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Re: [IPk] Sillouettes

Thank you Karen

Your discription is very clear :o)

I'm on the short length and will follow your instructions on my next set 
change. I'm sure that once I've done it a few times it will be much simpler!

Kind regards
----- Original Message ----- 
From: "Karen Persov" <email @ redacted>
To: <email @ redacted>
Sent: Sunday, April 13, 2008 1:30 AM
Subject: [IPk] Sillouettes

> Hi Allie
> "My DSN has given me a box of sils & a silserter to have a go with, but I
> could do with some instructions ( from the horse's mouth as it were!) The
> instructions that come with the box don't seem quite the same as a photo
> copied sheet I was given - at which stage do you peel the sticky bits off?
> How much do I prime?"
> I
> A quick sort of idiots guide would be really appreciated.
> Sarah does not use the silserter, in my opinion this is more hit and miss 
> as
> it fires in the needle at a distance from the device.. this distance 
> varying
> based on the angle you hold it. We find we have much more control with a
> manual insertion The silserter fires with quite a bit of force also so
> bruising is more likely and it makes a noise which can cause you to move 
> the
> device slightly and affect the angle. My daughter is adamant that the
> silserter hurts alot and manual insertion is less painful than an 
> injection.
> Here's how we do it.. like most things related to diabetes, its often a 
> case
> of finding what suits you... we dont take the sticky backing off until its
> inserted, yet many people remove this first.
> Firstly, do you have short or regular length? Most people who are on the
> lean to normal BMI side will find they are better off with "shorts" and 
> less
> likely to hit a blood vessel, but again this is personal choice.
> Get comfortable in a position with plenty of light. I always do Sarah's
> sites when she is sitting rather than standing and we do use IV prep to
> prepare the site first.
> I hold the set by balancing it on my middle 2 fingers, use the thumb to 
> hold
> back the front free Sticky wing (backing still attached) and use my index
> finger to push it in. There's a small curve at the top  (opp end to 
> needle)
> and your index finger should rest on this.
> Use your left hand (assuming your are right handed) to pinch up some fat 
> and
> help keep the skin taut.
> Remove the blue needle guard and align the needle end to where you want 
> the
> needle to enter, using your middle 2 fingers as a guide,  (so the
> sites rests on your fingers and your fingers rest on your stomach, this
> helps to get the required angle and stability). Aim for between 30 to 45%,
> going shallower the leaner you are.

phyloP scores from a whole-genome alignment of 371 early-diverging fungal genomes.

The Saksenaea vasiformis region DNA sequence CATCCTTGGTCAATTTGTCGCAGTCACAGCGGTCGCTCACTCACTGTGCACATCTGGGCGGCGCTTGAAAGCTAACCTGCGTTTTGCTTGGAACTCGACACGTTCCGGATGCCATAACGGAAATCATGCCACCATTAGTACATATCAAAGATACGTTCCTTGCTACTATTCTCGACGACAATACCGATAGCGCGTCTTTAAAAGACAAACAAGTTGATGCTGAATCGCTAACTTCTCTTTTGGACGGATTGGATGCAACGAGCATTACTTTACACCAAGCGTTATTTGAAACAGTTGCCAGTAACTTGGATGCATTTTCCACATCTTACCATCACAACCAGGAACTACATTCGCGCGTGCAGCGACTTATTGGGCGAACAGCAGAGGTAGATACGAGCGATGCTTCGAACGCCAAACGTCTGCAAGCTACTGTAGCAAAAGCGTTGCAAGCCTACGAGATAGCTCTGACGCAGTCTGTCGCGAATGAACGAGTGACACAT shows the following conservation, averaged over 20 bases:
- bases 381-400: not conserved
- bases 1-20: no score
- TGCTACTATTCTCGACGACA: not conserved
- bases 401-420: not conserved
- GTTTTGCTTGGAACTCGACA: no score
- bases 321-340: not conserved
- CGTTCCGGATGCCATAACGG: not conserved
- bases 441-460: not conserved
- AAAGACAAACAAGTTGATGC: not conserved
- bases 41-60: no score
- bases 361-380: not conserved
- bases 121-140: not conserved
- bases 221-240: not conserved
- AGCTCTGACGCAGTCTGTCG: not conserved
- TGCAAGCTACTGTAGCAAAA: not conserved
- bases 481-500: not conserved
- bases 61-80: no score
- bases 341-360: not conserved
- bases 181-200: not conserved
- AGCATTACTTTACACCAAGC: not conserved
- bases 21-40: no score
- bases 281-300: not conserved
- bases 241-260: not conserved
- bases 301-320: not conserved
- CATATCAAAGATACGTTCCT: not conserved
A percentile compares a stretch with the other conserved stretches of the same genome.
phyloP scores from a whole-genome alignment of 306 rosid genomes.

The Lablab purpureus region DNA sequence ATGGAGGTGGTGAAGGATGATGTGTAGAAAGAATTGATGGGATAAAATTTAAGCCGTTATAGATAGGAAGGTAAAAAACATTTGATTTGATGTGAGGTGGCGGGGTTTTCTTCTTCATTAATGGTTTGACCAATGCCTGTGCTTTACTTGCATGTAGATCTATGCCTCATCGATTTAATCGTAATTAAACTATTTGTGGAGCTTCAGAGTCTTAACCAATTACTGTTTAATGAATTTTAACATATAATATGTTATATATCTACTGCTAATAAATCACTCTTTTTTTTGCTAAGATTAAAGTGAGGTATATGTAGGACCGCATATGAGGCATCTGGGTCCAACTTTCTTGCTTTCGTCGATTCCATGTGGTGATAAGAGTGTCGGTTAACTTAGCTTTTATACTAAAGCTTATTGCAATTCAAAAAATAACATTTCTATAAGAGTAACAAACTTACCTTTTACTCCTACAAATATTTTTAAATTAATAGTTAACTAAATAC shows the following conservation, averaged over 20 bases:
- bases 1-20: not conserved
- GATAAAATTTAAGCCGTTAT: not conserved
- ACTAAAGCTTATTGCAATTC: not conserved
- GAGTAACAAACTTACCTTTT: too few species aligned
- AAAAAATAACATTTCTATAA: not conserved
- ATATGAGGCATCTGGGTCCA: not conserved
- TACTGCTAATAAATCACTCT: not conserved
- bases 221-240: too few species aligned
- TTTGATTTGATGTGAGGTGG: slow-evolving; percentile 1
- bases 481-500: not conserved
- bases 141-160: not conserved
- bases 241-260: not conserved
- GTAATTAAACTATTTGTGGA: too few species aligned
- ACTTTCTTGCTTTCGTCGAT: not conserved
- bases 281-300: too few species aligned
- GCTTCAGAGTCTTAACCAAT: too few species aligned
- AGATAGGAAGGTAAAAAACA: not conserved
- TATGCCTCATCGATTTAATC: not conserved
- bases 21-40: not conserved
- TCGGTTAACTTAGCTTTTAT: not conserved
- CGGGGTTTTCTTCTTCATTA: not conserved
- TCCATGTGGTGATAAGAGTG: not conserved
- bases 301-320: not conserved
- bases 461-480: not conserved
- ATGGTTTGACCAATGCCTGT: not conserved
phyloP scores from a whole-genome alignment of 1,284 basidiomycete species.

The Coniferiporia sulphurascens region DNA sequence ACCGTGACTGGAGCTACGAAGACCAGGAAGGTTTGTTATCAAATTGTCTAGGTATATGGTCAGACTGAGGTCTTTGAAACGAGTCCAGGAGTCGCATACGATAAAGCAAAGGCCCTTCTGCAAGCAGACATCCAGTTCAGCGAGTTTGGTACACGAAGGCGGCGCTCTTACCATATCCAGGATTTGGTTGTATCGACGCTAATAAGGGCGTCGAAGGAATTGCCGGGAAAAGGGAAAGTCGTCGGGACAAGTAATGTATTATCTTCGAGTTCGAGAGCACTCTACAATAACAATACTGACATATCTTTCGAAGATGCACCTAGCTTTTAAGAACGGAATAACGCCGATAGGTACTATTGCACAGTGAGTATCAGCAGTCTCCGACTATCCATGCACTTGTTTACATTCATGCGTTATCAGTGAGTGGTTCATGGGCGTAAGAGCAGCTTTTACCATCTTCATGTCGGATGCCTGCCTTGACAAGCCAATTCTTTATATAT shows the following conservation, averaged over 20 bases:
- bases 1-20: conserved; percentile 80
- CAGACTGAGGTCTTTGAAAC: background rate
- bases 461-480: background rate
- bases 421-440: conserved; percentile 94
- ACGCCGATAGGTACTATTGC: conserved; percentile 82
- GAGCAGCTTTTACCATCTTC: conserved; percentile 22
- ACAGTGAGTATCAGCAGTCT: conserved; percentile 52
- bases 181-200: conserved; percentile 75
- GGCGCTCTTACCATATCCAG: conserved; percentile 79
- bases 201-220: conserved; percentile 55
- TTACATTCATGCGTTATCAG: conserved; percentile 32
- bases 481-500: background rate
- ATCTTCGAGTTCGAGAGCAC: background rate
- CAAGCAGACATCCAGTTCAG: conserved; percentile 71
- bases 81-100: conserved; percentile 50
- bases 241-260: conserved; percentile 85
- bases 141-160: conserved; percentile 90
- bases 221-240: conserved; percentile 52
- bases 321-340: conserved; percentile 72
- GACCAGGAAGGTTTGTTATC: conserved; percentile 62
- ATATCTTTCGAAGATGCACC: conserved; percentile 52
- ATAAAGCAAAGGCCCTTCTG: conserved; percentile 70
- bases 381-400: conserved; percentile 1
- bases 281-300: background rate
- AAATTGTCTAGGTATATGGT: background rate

> The sticky backing is in 2 parts... the "free wing" and the "other part"
> which has the plastic bit attached.
> Push in with* one* smooth movement (using index finger), as if you were
> giving a shot, keeping your thumb holding back the free sticky wing and 
> your
> middle finger still underneath the "other part".
> You can then peel off the sticky backing on the free wing, with the other
> hand, whilst still holding the other part. A smooth push in helps avoid
> kinking and you shouldn't need too much force.
> Stick the free free wing down which will help hold the cannula in place 
> and
> using your left hand to hold the set securely against your skin, use your
> right hand to squeeze in the sides of the removeable plastic gadget and 
> pull
> this out slowly to remove the needle from the cannula.
> Now the cannula is flexible and you can slightly lift the other part and
> remove that sticky backing and smooth it down.
> Like most things there is a learning curve and after a few site changes 
> you
> will quickly get the knack. It now takes us less than 3 minutes to do a 
> full
> site change.
> I practised on my husband before doing it first on my daughter and I
> recently showed someone how to insert a "beany toy"... there's a similar
> feel to pinching some fat.. or an old teddy  or cushion will do. If you
> practise on something a few times this will help you get the angle and
> motion and give you more confidence when doing it for real.
> I never realised how difficult it is to describe something that is
> effectively a visual thing, so I hope the above makes some sense?
> Priming the cannula... 0.7 for a short and ( 0.9 .. I think for a 
> regular).
> If you see any blood in the cannula you shoudl redo the site.
> Hope that helps
> Karen
> (mum to Sarah age 11.5, diabetic 10 years, hypothyroism 1.5yrs, now 
> pumping
> Animas2020, Cozmo 3 years, Minimed 511 and then 512, 2 years)
> .
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> 12/04/2008 11:32
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